I am reminded of my very nice, but also very conservatively narrow-minded 96-year-old grandmother, who says about gays and lesbians: “I don’t mind them being gay, but they should display it all the time in those parades and such.” – another perfect example (except that she apparently hasn’t noticed that her discourse is not hegemonic anymore).
    It would be interesting to drive the topic further into the question of (hegemonic) discourse leading into real laws and regulation (including the policing and sanctioning of it). Would a pure 1st-person rape game be illegal? Or one where you are supposed to hunt and kill African Americans? I’m no expert on American law, but I think probably yes. What does this tell us about the discourse?

     
    • Matthew Belinkie #

      I’m no lawyer, but I’m going to disagree with you and say both those games would probably be legal in the US. As a thought experiment, there is certainly no law against making MOVIES depicting those things, right? You might have trouble finding places to SELL your incredibly offensive video games, but there’s no law against making them. (One big exception, of course: if your rape game depicted any minors, that’s very illegal, even though we’re talking about a video game and not real people.)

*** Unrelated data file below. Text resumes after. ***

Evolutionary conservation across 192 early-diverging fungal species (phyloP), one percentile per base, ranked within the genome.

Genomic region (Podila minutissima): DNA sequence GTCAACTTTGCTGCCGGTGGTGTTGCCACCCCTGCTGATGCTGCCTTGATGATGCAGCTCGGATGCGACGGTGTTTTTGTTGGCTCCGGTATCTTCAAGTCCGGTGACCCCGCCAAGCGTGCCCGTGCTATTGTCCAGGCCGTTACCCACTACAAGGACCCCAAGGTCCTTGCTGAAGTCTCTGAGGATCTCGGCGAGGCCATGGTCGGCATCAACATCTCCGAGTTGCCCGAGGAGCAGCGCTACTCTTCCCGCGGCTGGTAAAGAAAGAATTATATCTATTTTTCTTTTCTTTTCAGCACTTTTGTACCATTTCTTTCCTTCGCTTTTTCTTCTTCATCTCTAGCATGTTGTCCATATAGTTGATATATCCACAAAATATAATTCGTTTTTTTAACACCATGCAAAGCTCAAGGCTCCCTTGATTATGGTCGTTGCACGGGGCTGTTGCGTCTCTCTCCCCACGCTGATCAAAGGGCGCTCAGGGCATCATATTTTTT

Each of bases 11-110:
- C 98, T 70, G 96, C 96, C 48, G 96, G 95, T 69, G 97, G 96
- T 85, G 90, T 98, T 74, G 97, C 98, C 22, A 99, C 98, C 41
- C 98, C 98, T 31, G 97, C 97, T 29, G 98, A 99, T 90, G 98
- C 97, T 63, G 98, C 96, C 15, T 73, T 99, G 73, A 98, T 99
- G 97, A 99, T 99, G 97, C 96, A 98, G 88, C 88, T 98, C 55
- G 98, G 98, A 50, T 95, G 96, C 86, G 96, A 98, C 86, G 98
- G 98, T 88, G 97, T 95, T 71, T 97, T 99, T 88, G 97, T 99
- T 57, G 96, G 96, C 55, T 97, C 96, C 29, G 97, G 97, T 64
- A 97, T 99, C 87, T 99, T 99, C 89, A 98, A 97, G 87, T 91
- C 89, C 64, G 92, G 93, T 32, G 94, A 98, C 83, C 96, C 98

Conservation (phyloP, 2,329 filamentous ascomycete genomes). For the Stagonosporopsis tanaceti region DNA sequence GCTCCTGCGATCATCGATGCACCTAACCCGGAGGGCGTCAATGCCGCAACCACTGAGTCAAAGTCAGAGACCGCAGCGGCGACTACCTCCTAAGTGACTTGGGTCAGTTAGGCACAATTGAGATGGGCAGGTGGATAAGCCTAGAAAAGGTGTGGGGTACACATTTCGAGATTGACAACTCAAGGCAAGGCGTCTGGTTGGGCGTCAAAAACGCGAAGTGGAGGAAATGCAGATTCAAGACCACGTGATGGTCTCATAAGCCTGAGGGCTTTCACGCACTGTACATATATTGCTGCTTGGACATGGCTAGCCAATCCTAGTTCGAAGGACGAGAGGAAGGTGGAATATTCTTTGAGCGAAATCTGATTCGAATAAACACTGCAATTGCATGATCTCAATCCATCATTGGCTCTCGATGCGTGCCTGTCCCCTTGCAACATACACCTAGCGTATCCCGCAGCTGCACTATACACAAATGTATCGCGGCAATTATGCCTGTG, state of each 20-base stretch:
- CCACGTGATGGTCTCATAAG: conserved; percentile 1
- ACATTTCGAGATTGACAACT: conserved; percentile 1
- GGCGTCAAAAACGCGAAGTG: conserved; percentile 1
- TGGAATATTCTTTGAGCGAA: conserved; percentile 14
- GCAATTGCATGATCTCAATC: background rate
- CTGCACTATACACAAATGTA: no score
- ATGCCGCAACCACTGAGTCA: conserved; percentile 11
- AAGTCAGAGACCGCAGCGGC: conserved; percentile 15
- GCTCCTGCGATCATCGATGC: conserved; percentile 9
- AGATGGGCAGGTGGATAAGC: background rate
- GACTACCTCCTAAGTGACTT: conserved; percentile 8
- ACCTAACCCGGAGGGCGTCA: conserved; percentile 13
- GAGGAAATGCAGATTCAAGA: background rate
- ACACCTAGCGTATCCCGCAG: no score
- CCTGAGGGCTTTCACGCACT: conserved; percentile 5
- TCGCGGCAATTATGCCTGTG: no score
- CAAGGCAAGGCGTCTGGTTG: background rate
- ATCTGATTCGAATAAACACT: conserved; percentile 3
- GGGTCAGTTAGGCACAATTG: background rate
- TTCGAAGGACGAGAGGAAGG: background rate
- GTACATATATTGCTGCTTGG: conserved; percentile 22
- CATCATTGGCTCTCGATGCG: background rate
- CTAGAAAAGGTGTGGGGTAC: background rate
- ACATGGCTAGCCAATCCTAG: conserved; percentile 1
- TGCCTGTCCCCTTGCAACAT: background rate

And honestly, I’m glad we live in the country where both those terrible games would be legal. I like The People Versus Larry Flynt. You have to look at the most objectionable content to find out how free your “free speech” really is.

       
      • Johann #

        So when video game violence is targeted against minors, especially sexual violence, that is where the hegemonic discourse merges with legal boundaries. That’s all I wanted to point out, that there is this point where the discourse is synonymous with law. Even in America ;-)

         
        • Matthew Belinkie #

          Just to be clear, it’s ONLY child pornography that’s illegal, not depictions of violence against children. (Obviously, it’s illegal to actually hurt children, but you can totally use movie magic to depict it.) The reason why child pornography doesn’t get free speech protection is because if it were legal, there would be a tremendous incentive to exploit children for financial gain. Keeping these depictions illegal and establishing stiff penalties is a way of protecting children that outweighs the free speech concerns in this case.